This Week in Policy (5/26)
Hallo fintech-entoesiaste… Can you guess the language?
It is an honor to be named the new Editor in Chief for the Policy section of This Week in Fintech, especially given the great contributions of my predecessor Ben White. So, yes, you guessed it…I have some big shoes to fill!
Let’s dive in!
We are starting to see some legal ramifications of the Great Crypto Meltdown (we will use this term to talk about what happened two weeks ago). Last week, the customers of Stablegains, a crypto lending company that promised its customers 15% APY, were shocked to learn that the company lost over $44 million of their funds. Stablegains’ value proposition, as its name suggests, was that it would invest its customers’ funds in stablecoins as a more “stable” alternative than “volatile cryptocurrencies,” such as Bitcoin and Ether. It turns out, as we are all learning the hard way, that not all stablecoins are stable. Despite Stablegains’ undertaking to invest in USDC, it ended up investing all its customers’ funds in the “algorithmically stable” UST-Luna. When the meltdown happened, customers who wanted to withdraw funds in UST-Luna and sell them for USD were able to only get 20% of their deposits’ USD value. A class-action firm notified Stablegains that a lawsuit is forthcoming, but it is far from clear how much depositors would be able to recover. Incidents like these not only feed into the traditional crypto-induced consumer-protection concerns but also support the skeptics’ arguments that the industry poses financial stability risks that warrant a strict regulatory response.
In your opinion, what made Stablegains so optimistic about the continuation of the high APY on UST? Also, can you think of various ways to quantify the losses resulting from the Great Crypto Meltdown?
On the Hill, the Senate Judiciary Committee held a hearing titled “Excessive Swipe Fees and Barriers to Competition in the Credit and Debit Card Systems.” The hearing focused on how rising interchange fees and other supposedly anticompetitive practices by credit and debit card issuers, such as Visa and Mastercard, lead to higher prices of consumer goods and contribute to inflationary pressures in the economy.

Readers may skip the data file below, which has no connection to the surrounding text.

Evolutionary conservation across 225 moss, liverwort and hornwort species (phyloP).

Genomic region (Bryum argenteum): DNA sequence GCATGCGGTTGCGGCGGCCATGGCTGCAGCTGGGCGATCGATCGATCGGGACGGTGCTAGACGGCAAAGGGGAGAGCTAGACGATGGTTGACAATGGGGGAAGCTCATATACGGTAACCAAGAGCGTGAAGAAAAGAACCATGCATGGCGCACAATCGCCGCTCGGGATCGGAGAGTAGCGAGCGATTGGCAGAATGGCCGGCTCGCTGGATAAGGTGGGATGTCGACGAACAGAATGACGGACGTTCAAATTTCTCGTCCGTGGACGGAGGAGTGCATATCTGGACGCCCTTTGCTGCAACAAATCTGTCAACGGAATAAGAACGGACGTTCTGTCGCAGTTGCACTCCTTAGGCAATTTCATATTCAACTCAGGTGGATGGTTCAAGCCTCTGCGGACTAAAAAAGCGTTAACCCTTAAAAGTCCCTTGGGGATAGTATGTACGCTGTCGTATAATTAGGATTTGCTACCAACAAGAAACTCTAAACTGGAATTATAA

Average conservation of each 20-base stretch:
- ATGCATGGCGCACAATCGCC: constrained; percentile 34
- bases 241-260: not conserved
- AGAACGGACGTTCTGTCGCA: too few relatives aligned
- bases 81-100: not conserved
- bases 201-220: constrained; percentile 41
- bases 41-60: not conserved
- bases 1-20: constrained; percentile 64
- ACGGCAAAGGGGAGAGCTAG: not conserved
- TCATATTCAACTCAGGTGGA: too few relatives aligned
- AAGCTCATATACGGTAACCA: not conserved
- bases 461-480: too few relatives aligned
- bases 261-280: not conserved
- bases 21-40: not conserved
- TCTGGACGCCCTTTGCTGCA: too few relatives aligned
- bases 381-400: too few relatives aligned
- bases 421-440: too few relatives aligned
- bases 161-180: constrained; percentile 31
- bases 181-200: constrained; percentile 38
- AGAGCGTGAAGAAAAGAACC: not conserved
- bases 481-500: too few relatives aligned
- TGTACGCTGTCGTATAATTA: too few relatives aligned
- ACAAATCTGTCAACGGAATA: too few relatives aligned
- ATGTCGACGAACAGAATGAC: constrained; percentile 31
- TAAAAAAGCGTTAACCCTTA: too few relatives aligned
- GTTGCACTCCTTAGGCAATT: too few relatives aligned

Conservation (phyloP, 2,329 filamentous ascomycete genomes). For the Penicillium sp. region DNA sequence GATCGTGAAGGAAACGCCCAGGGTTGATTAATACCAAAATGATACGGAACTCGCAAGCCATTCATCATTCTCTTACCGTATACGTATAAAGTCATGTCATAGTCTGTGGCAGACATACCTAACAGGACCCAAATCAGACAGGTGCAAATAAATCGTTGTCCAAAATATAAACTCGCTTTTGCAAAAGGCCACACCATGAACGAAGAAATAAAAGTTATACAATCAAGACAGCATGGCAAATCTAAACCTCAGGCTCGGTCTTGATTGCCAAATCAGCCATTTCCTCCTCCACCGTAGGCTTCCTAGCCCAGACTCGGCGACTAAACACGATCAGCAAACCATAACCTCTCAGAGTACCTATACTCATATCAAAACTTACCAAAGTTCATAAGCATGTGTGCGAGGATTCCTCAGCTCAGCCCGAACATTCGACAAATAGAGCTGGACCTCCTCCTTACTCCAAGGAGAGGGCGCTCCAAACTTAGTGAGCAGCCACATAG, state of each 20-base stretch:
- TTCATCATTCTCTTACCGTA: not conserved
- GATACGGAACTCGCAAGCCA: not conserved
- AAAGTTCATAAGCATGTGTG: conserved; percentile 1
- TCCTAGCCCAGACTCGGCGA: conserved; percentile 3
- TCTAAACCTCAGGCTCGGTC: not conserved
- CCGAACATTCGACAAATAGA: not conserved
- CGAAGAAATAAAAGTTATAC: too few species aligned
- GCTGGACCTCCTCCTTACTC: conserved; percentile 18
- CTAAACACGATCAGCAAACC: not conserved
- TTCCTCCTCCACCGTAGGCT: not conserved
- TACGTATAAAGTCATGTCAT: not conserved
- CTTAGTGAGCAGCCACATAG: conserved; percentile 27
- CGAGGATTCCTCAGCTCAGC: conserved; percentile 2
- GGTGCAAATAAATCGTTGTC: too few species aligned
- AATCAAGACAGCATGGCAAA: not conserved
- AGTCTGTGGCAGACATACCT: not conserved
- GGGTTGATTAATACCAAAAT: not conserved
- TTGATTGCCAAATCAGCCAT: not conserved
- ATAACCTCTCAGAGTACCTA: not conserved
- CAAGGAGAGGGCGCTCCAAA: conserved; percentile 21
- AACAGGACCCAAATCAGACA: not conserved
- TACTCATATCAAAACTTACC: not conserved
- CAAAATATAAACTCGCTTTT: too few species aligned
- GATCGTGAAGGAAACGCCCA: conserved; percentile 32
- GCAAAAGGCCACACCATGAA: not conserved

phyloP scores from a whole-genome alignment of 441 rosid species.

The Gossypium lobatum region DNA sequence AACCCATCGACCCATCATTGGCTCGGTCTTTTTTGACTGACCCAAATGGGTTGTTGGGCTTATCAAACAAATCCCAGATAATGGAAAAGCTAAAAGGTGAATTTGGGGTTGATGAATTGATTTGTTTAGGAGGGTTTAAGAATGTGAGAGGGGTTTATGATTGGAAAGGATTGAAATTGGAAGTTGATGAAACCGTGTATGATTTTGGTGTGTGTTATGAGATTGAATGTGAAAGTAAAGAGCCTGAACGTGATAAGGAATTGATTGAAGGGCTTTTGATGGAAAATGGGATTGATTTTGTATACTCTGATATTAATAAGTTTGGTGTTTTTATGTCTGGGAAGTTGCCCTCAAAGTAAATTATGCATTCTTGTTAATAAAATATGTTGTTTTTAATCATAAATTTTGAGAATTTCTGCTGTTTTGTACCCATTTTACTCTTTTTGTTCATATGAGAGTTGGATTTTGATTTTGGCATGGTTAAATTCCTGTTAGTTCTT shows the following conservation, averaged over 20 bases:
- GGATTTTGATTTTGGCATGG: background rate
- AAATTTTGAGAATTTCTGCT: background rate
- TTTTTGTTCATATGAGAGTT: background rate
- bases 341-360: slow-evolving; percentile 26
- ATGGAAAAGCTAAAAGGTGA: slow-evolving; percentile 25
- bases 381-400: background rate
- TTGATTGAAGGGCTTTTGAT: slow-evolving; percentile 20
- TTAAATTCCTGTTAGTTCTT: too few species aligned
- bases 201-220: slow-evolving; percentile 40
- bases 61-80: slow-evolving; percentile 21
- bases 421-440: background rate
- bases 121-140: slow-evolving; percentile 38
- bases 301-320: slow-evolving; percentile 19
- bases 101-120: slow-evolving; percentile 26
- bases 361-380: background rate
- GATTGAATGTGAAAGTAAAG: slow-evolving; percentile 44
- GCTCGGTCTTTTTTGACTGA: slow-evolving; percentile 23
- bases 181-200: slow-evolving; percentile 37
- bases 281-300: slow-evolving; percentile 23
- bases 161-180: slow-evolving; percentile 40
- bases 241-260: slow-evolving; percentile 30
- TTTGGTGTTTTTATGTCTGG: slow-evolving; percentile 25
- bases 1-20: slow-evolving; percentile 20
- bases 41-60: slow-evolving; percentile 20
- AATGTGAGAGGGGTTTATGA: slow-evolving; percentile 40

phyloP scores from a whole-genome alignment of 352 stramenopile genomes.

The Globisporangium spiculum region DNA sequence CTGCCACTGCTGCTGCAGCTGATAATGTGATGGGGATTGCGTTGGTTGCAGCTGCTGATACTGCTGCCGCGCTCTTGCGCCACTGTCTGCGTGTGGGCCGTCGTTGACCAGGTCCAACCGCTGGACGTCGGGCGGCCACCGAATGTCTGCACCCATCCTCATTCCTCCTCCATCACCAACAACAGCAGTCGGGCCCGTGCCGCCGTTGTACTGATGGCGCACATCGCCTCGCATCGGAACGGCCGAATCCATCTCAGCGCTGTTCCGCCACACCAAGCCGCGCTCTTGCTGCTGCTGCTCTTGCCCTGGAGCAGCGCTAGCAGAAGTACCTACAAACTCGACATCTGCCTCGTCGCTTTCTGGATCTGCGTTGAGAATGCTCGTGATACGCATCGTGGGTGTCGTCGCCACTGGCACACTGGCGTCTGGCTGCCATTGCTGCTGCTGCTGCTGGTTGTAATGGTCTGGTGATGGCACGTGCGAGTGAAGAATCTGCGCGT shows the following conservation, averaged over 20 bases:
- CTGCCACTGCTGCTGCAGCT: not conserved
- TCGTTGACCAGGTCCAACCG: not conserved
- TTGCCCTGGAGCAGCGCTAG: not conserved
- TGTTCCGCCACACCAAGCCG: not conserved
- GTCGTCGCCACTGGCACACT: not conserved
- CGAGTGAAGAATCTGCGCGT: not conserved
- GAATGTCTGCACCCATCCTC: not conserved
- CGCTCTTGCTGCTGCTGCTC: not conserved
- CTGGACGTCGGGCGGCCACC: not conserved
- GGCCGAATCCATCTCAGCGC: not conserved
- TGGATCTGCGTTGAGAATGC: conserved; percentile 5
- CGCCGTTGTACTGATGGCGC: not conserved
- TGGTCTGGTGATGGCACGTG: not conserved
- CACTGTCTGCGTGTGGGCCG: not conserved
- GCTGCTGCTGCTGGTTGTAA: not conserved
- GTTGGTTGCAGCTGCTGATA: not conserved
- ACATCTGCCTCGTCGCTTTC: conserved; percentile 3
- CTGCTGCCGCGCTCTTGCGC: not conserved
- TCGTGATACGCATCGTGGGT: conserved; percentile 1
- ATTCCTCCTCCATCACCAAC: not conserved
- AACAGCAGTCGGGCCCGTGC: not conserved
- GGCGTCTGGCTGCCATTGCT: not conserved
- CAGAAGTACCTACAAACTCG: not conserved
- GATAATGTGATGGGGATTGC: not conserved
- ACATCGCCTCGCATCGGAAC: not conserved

Can digital currencies put an end to interchange fees?
Last week also on the Hill, SEC Chair Gary Gensler told lawmakers on the House Appropriation Committee that the SEC has “jurisdiction over probably a vast number” of cryptocurrencies, but “maybe” not on the most famous of all, Bitcoin. The reason is that Bitcoin is more like a “commodity token” that arguably should be regulated by the CFTC. Why is Gensler’s uncertainty?? Well, the test for a “security,” which grants the SEC jurisdiction, comes from the 1946 Howey case, which defined a security as “a contract, transaction or scheme whereby a person invests his money in a common enterprise and is led to expect profits solely from the efforts of the promoter or a third party." Bitcoin does not meet the requirements of this test, mainly because there is no “one party sitting there behind it and the public's not anticipating [returns] based on the efforts of that one party,” as Gensler noted. Absent a clear answer, the saga continues over which agency should have regulatory power over digital currencies.
What are some of the drivers of regulatory ambiguity in this regard, and how does it manifest itself?
Back to the ramifications of the Great Crypto Meltdown, although this time in Davos where #WEF22 is being held. The leaders of global financial institutions came down harshly on cryptocurrencies. International Monetary Fund Managing Director Kristalina Georgieva called cryptocurrencies that are not backed by any assets “a pyramid [scheme] in the digital age.” In the same vein, European Central Bank President Christine Lagarde stated in an episode of Radio Davos that “cryptocurrencies are not currencies at all.” To make the regulatory puzzle even more complicated, Lagarde insisted that crypto currencies should be regulated as assets rather than currencies. On the opposite end came the intervention of U.S. Senator Pat Toomey (R-PA) on a panel that included Nasdaq CEO Adena Friedman, PayPal CEO Dan Schulman, and economist Jason Furman. Referring to a bill he proposed to regulate stablecoins, Toomey asserted that stablecoins should not only thrive but also undertake all the functions of a future digital dollar.
In your view, what could explain such a huge gulf in the opinions of policymakers on cryptocurrencies?
I welcome all your thoughts and opinions in the comments section.
See you next week!